Your Safety

As emergency services providers, WCEC members confront the effects of fires in homes and businesses, auto accidents, and other mishaps on a daily basis. As a result we are concened with the safety of everyone in the communities we serve.

Summer is here and many people will be spending more time outdoors in the fine weather doing exercise and lawn care, playing sports, and cooking outside. You can help you and you family avoid accident and injury by reviewing a few warm-weather safety tips.

Here are some safety tips for a number of popular summertime activities.

Working & Playing in the Heat
Swimming at Home
Outdoor Cooking
Yard Care & Gardening

Working & Playing in the Heat

If you are starting outdoor exercise or work after a winter of inactivity ease into it. Wear appropriate clothing and footwear. Take time to warm up and stretch a bit to avoid strains and sprains. If you are thinking of taking up more intense exercise after a long period of inactivity, consult with your doctor.

As you work or play outdoors remember to drink water regularly. How much water should you drink? It depends on your health, your level of activity, and the temperature, but if you are working hard enough or are hot enough to sweat you should drinking extra water, especially if you are over 60, pregnant, or breast feeding. Ask you doctor if you have questions about the amount of water you should drink.

Know the Symptoms of Heat Exhaustion

Be aware that the warning signs of heat exhaustion are headache, dizziness, muscle cramps, sudden weakness, paleness, fainting, nausea or vomiting, and heavy sweating. Anyone experiencing any number of these symptoms while working in summer heat should stop what they are doing immediately, rest, and drink a cool, non-alcoholic beverage. Seeking shelter in an air-conditioned environment or taking a cool shower (standing in a hose or prinkler spray works too) will also help treat heat exhaustion. If symptoms persist after an hour of treatment, promptly seek medical attention.

Left untreated, heat exhaustion can quickly develop into heat stroke which is a serious, life-threatening condition. Should a person faint, become confused, or develop a fever or seizures after working or playing in the heat, call 911 immediately.

Protect Eyes and Skin from the Sun's UV Rays

UV rays can damage your eyes and skin. Just one severe childhood sunburn can double an individual's chances of developing skin cancer in adult life. If you are planning to be outdoors for any length of time in the summer, use a sunscreen with an SPF number of at least 30, preferably one that's waterproof. When you put sunscreen on, don't skimp. An average adult in a swimsuit needs 2-3 tablespoons of sunscreen overall. If you are swimming or sweating heavily you'll need to apply more every 2 to 3 hours. Remember, you can get a sunburn even on cloudy days. Of course a hat and loose clothing can also help stop sunburn.

To protect your eyes, choose sunglasses that block 100% of UVA and UVB rays.


Swimming at Home

Whether you have a complete in-ground pool or just a portable wading pool for the kids, there are a number of safety tips you'll want to keep in mind:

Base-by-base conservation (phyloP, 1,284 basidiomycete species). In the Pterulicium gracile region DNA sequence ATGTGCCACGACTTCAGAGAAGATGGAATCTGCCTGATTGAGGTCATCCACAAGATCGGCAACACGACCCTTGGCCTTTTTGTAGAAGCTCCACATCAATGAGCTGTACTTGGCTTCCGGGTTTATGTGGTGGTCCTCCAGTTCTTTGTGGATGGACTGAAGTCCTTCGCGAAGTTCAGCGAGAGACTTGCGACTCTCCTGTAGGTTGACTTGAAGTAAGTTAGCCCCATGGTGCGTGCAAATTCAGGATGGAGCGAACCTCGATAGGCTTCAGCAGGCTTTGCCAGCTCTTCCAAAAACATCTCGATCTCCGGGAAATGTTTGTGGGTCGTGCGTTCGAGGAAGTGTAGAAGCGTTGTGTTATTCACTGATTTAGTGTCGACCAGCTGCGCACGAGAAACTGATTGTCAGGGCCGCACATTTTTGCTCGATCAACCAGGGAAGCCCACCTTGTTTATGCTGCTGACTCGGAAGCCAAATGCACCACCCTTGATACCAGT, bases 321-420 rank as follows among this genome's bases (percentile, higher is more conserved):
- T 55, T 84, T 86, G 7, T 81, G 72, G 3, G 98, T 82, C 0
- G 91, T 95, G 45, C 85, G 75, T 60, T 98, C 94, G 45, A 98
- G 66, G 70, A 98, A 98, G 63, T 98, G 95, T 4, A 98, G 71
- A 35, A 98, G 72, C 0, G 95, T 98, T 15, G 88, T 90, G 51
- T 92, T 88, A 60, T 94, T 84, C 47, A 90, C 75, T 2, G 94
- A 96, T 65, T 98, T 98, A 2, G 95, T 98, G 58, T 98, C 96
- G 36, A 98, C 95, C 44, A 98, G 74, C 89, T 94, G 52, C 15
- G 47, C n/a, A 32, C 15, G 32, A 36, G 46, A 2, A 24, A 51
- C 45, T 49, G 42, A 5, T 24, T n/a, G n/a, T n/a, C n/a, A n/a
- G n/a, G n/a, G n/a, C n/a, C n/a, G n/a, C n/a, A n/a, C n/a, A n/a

Check bicycles to make sure they are ready to ride. Tires should be inflated to the pressure printed on the tire. Safety devices such as chain guards should be securely in place. Brakes should work easily and stop the bike quickly.

In Pennsylvania, children under the age of 12 are required by law to wear an appropriate helmet when riding a bicycle. It's a good idea for anyone of any age riding a bike (or a skateboard, or scooter, or motorcycle) to wear a helmet.

Outdoor Cooking

Gas Grills

If you cook outdoors on a gas grill take some time to make sure that your gas cylinder and all gas line connectors are clean and in good repair, especially if the grill has been stored outdoors over the fall and winter or was put away dirty. Check the tubes that lead into the burner for any blockage from insects, spiders, or food grease. Check grill hoses for cracking, brittleness, holes, and leaks. Also remember:

Charcoal Grills

If you prefer cooking on a charcoal fire, be aware that charcoal fires produce carbon monoxide, a deadly gas. For this reason, never use a charcoal grill in an enclosed space in any season. Also remember:

Yard Care & Gardening Hazards

Mowing the Lawn

Before you use your lawn mower take a few extra minutes to be sure that all mower safety devices are in position and working -- rear shield, grass chute deflector, handle up-stops, and "dead man" automatic shut off device. When mowing, turn your mower off if you leave it, even for a minute and make sure that pets and people are not in the path of the mower's discharge.

Store and transport gasoline for your mower and other power tools only in approved safety containers. The best place to store gasoline is in a locked, well-ventilated structure separate from your house. The storage area should have no electrical equipment, open flames or other sources of ignition present. In addition, the location should be protected from the heat of the summer sun to keep evaporation to a minimum.

Do not store gasoline in the basement of your home or in the utility room. The furnace, water heater, clothes dryer or any of several other items could ignite fumes which may leak from the can and travel considerable distances. If you do not have a suitable storage area, consider building a cabinet outside your house for storage or purchasing a commercially available flammable liquid storage cabinet.

Garden Chemicals

If you use chemicals to control plant pests and a diseases

Burning Yard Waste

You may be tempted to burn yard waste and fall down that has accumulated over the winter and during spring and summer. Each spring, summer and fall WCEC responds to rubbish and brush fires that get out of control.

If you must burn yard waste, please: